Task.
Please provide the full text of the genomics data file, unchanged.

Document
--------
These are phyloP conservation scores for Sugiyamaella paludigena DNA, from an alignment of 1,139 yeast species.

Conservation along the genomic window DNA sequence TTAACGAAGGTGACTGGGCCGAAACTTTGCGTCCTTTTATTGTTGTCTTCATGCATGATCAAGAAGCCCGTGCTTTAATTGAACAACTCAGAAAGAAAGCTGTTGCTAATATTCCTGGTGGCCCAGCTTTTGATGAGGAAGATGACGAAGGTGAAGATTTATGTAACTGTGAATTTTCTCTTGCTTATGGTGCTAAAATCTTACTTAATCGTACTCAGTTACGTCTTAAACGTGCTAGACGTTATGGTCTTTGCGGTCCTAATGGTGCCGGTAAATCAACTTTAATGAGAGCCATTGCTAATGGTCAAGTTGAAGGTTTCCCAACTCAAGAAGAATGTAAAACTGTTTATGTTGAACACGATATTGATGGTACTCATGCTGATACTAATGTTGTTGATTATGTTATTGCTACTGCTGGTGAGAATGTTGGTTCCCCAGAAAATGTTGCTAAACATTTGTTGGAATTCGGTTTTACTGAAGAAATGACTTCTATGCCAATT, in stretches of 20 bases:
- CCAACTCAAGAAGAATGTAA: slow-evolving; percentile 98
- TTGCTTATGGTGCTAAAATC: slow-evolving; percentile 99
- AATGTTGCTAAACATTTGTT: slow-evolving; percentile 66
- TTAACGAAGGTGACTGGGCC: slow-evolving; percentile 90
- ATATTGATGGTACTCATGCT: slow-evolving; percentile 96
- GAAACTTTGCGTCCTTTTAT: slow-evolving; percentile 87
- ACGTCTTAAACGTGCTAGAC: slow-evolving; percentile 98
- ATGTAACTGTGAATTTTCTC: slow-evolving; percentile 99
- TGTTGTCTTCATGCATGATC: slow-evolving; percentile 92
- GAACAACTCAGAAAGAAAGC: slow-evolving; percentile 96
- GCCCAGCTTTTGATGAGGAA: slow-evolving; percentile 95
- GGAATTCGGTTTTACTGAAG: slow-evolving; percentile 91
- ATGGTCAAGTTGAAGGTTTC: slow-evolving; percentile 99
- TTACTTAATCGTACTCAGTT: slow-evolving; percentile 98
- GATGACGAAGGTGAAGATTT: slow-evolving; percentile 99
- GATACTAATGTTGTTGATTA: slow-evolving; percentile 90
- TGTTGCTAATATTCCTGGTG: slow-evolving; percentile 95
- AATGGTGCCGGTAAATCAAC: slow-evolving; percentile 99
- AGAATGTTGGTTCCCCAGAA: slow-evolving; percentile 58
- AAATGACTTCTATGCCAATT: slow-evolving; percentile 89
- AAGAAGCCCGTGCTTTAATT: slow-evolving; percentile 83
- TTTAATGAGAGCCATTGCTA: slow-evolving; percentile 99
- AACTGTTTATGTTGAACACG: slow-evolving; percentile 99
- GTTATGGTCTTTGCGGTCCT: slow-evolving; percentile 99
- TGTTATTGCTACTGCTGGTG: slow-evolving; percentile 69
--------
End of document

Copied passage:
These are phyloP conservation scores for Sugiyamaella paludigena DNA, from an alignment of 1,139 yeast species.

Conservation along the genomic window DNA sequence TTAACGAAGGTGACTGGGCCGAAACTTTGCGTCCTTTTATTGTTGTCTTCATGCATGATCAAGAAGCCCGTGCTTTAATTGAACAACTCAGAAAGAAAGCTGTTGCTAATATTCCTGGTGGCCCAGCTTTTGATGAGGAAGATGACGAAGGTGAAGATTTATGTAACTGTGAATTTTCTCTTGCTTATGGTGCTAAAATCTTACTTAATCGTACTCAGTTACGTCTTAAACGTGCTAGACGTTATGGTCTTTGCGGTCCTAATGGTGCCGGTAAATCAACTTTAATGAGAGCCATTGCTAATGGTCAAGTTGAAGGTTTCCCAACTCAAGAAGAATGTAAAACTGTTTATGTTGAACACGATATTGATGGTACTCATGCTGATACTAATGTTGTTGATTATGTTATTGCTACTGCTGGTGAGAATGTTGGTTCCCCAGAAAATGTTGCTAAACATTTGTTGGAATTCGGTTTTACTGAAGAAATGACTTCTATGCCAATT, in stretches of 20 bases:
- CCAACTCAAGAAGAATGTAA: slow-evolving; percentile 98
- TTGCTTATGGTGCTAAAATC: slow-evolving; percentile 99
- AATGTTGCTAAACATTTGTT: slow-evolving; percentile 66
- TTAACGAAGGTGACTGGGCC: slow-evolving; percentile 90
- ATATTGATGGTACTCATGCT: slow-evolving; percentile 96
- GAAACTTTGCGTCCTTTTAT: slow-evolving; percentile 87
- ACGTCTTAAACGTGCTAGAC: slow-evolving; percentile 98
- ATGTAACTGTGAATTTTCTC: slow-evolving; percentile 99
- TGTTGTCTTCATGCATGATC: slow-evolving; percentile 92
- GAACAACTCAGAAAGAAAGC: slow-evolving; percentile 96
- GCCCAGCTTTTGATGAGGAA: slow-evolving; percentile 95
- GGAATTCGGTTTTACTGAAG: slow-evolving; percentile 91
- ATGGTCAAGTTGAAGGTTTC: slow-evolving; percentile 99
- TTACTTAATCGTACTCAGTT: slow-evolving; percentile 98
- GATGACGAAGGTGAAGATTT: slow-evolving; percentile 99
- GATACTAATGTTGTTGATTA: slow-evolving; percentile 90
- TGTTGCTAATATTCCTGGTG: slow-evolving; percentile 95
- AATGGTGCCGGTAAATCAAC: slow-evolving; percentile 99
- AGAATGTTGGTTCCCCAGAA: slow-evolving; percentile 58
- AAATGACTTCTATGCCAATT: slow-evolving; percentile 89
- AAGAAGCCCGTGCTTTAATT: slow-evolving; percentile 83
- TTTAATGAGAGCCATTGCTA: slow-evolving; percentile 99
- AACTGTTTATGTTGAACACG: slow-evolving; percentile 99
- GTTATGGTCTTTGCGGTCCT: slow-evolving; percentile 99
- TGTTATTGCTACTGCTGGTG: slow-evolving; percentile 69